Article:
We are witnessing the entrance of a whole new suite of advertisers, which were once considered too boring to do emotive advertising and too utility-based to derive any form of creative engagement, such as Ambjua Cement Publicis India, or Samsung’s Pocket Patrol App which displays exact locations of live beach dangers.
Another good example is Headspace Australia’s ‘Reword’ digital campaign that effectively targeted cyber bullying to kids using Google AdWords to literally transform hateful messages by rewording them so that the words were not hurtful or insulting.
Whilst more and more brands are emerging with hugely emotive advertising it is largely FMCGs that have lead the way in this evolution of brand advertising.
From SuperValu’s ‘Good Food Karma’ campaign encouraging food-sharing on social media to Heineken Ireland’s Orchard Thieves ‘Be Bold’ campaign which focuses more on a contemporary, urban take on cider, daring them to be bold in their pursuit of enjoyment to McDonald’s ‘#GoodToKnow’ campaign using influencer marketing to turn a negative assumption about how their chicken nuggets are made, into a positive brand story showing the world how they are made using transparency to win hearts and minds, not to mention Coca-Cola’s infamous ‘Share a Coke’ providing consumers with a chance to share a Coke with friends and family.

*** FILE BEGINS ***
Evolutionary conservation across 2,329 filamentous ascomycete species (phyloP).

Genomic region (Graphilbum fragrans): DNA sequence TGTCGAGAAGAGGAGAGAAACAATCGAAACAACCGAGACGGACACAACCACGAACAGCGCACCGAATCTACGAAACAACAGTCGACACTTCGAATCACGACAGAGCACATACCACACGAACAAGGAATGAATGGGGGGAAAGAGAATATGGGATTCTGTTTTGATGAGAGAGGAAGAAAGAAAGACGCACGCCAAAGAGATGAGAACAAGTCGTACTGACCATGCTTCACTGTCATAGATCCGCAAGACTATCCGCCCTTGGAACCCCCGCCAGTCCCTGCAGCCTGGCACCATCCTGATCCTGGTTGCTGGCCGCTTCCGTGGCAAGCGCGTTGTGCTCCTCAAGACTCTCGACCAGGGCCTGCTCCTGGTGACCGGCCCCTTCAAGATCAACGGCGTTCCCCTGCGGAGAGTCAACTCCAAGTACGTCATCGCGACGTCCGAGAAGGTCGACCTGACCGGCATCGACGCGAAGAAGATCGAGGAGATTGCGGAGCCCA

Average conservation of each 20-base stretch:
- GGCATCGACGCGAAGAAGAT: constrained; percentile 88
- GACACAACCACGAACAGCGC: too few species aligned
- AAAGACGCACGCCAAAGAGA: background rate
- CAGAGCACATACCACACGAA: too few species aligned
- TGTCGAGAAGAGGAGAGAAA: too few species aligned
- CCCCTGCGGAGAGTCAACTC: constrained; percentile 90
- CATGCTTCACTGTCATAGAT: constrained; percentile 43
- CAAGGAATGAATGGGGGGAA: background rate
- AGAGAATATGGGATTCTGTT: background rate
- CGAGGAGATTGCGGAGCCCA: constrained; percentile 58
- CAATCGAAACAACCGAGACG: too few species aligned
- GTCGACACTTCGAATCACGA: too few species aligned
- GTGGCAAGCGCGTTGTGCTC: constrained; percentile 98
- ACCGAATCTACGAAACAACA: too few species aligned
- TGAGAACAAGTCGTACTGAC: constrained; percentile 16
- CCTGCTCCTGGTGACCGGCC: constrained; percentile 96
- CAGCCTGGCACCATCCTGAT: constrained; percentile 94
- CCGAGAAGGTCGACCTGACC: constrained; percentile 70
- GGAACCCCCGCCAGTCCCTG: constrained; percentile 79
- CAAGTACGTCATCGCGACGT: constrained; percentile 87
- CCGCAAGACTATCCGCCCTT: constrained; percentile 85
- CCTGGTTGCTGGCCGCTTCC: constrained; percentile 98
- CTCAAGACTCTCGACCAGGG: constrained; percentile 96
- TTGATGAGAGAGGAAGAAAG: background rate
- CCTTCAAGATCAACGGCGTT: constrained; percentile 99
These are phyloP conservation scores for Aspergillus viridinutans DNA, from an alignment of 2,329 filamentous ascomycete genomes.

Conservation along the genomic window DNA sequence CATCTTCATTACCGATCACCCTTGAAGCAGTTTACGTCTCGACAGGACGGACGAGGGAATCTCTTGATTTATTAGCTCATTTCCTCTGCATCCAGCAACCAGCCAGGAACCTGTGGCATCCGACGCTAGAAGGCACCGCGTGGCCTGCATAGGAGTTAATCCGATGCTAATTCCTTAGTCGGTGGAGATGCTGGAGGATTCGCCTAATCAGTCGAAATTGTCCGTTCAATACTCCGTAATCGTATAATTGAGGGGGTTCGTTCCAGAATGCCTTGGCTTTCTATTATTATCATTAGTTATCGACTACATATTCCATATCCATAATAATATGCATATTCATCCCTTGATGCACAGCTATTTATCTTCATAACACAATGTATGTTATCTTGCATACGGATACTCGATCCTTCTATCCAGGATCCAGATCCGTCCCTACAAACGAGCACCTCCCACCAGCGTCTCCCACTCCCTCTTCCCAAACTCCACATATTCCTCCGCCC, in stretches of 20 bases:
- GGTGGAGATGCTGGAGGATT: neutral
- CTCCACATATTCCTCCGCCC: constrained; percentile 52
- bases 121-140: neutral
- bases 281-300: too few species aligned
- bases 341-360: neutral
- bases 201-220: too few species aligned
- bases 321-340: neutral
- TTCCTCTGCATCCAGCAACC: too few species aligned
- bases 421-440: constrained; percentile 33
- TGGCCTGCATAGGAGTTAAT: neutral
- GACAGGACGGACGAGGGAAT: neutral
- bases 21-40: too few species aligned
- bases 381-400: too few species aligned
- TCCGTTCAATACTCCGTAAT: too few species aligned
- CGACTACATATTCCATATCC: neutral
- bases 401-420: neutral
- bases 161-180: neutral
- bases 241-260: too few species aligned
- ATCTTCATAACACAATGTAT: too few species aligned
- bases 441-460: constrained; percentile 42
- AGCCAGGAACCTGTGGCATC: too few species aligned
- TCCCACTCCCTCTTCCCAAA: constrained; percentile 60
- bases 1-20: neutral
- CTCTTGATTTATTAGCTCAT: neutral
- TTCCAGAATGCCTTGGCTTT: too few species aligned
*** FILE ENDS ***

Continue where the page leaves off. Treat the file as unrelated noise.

The list of examples from FMCG brands both locally and around the world is endless and we are seeing a surge in telecommunications and basic utility brands following suit.
So, what does the future hold for brand marketing? With increased investment in MarTech (27% of marketing budgets in the US & UK invested in marketing technology according to Marketing Multiplied, 2017), ‘machine learning’ being the current buzzword around ad-land and Artificial Intelligence not just around the corner but already here, the future has a lot in store for brand evolution and more so informed brand evolution.
However, at the heart of it all, brands cannot forget that we must continue trade in emotion and not be confined to the lines of traditional advertising. Brands need to invest wisely in all of their agencies and simply because one strand specialises in targeting, another in delivering visual identity and another in delivering brand tone doesn’t mean agencies can’t all layer together to build a better output that generates success both for the brand and for the consumer. After all, what we are trying to do with brands is simply tell a human story so it will connect with humans.
Written by Anna Doyle, Board Director of Starcom, part of the Core Media delegation who attended the Cannes Lions Festival in June 2017.
About Core Media:
Core Media is Ireland’s largest marketing communications group. The business consists of nine individual agencies – Mediavest, Mediaworks, Starcom, ZenithOptimedia, Core Knowledge, Engage Communications, Livewire, Ignite and Radical.
Core Media has been voted Agency Network of the Year for the last four years at the Media Awards and the company was also voted one of the top three workplaces in Ireland by the Great Place to Work Institute for the last four years.
About Cannes Lions Festival:
The Cannes Lions Festival is an eight-day long international festival of creative thinking, digital innovation, education and networking. The 2017 festival took place from June 17-24.
Attended by nearly 20,000 delegates from all over the world, it is the benchmark for the very best in global creativity. Dame Helen Mirren, Sir Ian McKellen, Sheryl Sandberg, Halle Berry and Demi Lovato were all in attendance this year.
For further details, check out www.coremedia.ie. #CoreAtCannes @CoremediaIRL @TheAAI